It’s no secret that Google’s recent algorithm updates haven’t been kind to the traditional affiliate business model. I work specifically with travel affiliate sites and it’s been a painful experience for many of them.
In addition to this, late last year a copy of the Google Quality Rating Guidelines was leaked with certain sections firing a clear warning shot to affiliate sites by defining those which it felt to be “thin”:
Thin affiliate sites that only exist to make money, identified by checkout on a different domain, image properties showing origination at another URL, lack of original content, different WhoIs registrants of the two domains in question.
Previously the long-standing recipe for affiliate success was to buy a keyword driven domain, “acquire” perfect anchor text links from a variety of “quality” sites, and launch a comprehensive AdWords campaign. Unfortunately, or fortunately, depending on your point of reference, Google via Panda and Penguin made this method obsolete, although, some affiliate site owners still hold hope that their old rankings will magically come back.
To be clear: time has run out for these sites. Those rankings are never coming back and the longer the delay the further they fall behind their competitors that see the writing on the wall.
Let’s look at how affiliates can update their model to fatten up their sites to accommodate Google’s more recent changes and also anticipate future updates.
1. Think Like a Brand and Eventually Become One
In the past, you could get away with the old affiliate model, but today Google continues to give brands the spots in the search results affiliates used to occupy. It’s time to think like a brand.
Sure, you may offer a great range of products but why would someone buy from you over an established name?
You have to ask yourself how your site is going to stand out. Are you going to:
- Focus on a niche that isn’t targeted effectively by the big brands?
- Offer exceptional customer service that is way above and beyond your competitors?
- Offer a slick user experience?
Whatever it is, have that vision by understanding what makes you unique and use that as a basis to form a unique identity that gets users excited about buying from you.
2. Understand and Write for Your User
Helpful and unique content accomplishes a lot of things: it builds your brand, increases conversion, boosts loyalty and proves your site is a resource to be trusted. This can’t be achieved by churning out generic content on a daily basis.
You need to take the time to understand your customer.
- Who are your customers?
- Where do your customers come from?
- What do your customers expect from your site?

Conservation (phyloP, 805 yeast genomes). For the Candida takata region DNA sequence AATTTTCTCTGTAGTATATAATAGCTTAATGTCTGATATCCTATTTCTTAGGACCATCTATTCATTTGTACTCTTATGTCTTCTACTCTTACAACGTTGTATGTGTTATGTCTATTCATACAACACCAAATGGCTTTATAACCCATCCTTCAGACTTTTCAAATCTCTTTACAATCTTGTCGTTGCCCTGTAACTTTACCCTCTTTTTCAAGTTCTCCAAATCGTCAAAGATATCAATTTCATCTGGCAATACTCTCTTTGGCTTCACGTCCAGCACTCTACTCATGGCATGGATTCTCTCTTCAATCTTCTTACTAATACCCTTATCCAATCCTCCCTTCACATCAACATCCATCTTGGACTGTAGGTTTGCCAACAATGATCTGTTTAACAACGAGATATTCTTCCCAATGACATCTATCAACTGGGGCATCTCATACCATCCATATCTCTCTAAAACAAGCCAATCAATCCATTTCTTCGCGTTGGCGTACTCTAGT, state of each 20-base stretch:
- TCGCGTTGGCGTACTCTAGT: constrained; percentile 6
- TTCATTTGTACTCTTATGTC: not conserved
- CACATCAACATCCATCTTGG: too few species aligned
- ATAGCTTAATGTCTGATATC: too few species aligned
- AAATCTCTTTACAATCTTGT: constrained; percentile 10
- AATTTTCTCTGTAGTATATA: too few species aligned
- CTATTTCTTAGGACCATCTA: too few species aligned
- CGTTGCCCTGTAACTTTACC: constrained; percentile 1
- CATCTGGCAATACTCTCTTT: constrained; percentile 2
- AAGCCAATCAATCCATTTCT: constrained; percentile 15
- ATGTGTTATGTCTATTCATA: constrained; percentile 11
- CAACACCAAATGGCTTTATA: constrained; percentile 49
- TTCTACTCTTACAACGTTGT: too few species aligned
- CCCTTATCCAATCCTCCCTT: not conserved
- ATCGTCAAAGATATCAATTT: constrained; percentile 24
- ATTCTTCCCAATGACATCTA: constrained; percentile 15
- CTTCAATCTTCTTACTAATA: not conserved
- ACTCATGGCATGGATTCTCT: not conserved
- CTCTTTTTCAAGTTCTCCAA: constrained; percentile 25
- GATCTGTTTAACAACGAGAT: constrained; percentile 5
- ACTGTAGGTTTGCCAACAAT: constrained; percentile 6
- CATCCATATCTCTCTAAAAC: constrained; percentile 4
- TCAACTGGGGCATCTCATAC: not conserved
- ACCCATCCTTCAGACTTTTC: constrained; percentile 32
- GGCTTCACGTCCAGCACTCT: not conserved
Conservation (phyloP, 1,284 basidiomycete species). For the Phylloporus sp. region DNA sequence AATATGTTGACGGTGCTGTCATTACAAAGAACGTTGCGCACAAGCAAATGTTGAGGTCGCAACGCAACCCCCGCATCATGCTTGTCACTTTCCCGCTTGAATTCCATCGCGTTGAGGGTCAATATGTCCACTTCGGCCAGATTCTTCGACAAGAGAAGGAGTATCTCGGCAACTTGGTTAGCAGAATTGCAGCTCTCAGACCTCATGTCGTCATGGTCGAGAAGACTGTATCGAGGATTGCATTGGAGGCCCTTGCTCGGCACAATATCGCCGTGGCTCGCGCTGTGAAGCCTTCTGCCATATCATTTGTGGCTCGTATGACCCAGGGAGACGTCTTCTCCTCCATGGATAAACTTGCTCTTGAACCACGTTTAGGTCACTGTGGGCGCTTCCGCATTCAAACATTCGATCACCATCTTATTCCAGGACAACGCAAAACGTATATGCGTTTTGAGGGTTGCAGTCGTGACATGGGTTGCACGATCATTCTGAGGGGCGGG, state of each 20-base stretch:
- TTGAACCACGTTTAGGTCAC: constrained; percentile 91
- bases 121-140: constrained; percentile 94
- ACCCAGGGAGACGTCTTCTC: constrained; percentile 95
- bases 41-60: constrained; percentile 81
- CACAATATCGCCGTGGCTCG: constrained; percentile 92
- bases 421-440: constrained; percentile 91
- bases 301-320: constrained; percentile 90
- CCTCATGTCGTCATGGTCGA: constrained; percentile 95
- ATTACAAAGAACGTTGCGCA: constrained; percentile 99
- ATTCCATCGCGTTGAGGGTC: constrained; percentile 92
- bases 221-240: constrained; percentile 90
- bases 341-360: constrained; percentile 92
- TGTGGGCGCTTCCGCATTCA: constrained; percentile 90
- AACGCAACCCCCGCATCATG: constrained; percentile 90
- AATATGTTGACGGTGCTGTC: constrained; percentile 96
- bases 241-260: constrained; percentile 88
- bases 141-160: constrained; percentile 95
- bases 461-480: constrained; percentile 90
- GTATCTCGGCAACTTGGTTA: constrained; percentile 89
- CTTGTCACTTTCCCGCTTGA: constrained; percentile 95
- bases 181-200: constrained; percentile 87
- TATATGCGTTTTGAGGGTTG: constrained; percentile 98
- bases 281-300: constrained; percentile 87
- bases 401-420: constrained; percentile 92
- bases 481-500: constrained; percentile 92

- What is important to your customers?
Once you have those questions answered, you can use the knowledge to create content that will make an impact.
From there, you can develop a credible blog that isn’t there just for SEO value, create landing pages that boost conversion, video content, eBooks, guides, infographics, and so on.
3. Unique Content is Key
If 99 percent of your pages are made up of duplicate content supplied by your vendor it will be impossible for Google to rank them. Even worse, your site could be slapped by Panda, which most affiliate sites don’t have the resources to recover from.
The best solution to this problem is to rewrite all your supplied content. Yes this takes a lot of time, but taking shortcuts will significantly limit your potential to rank in the future.
Start by rewriting your top selling items and then work your way down. You can use data from Google Analytics to see which products convert most often, current rankings, or receive the most entrances on organic terms and start with those.
Be sure to keep your target audience in mind when rewriting the content. If re-writing your supplied content simply isn’t feasible then noindex those pages at the very least.
4. Look Beyond Google
This might sound unrealistic if Google provides 80 percent of your search engine traffic, but by diversifying your traffic sources you can become less dependent on Google and actually perform better on Google and other search engines at the same time.
Given all of the Google’s recent changes, it makes sense to prepare your site for the worst.
Consider whether your site would survive if your traffic from Google was cut in half. If not, then you should be looking to drive visitors from other channels, such direct type-ins due to brand awareness, email marketing, or referral traffic from social media, guest blogs, YouTube, and so on.
The more referral traffic you can generate from other sources to boost your name recognition, the less you have to worry about Google controlling the future of your business.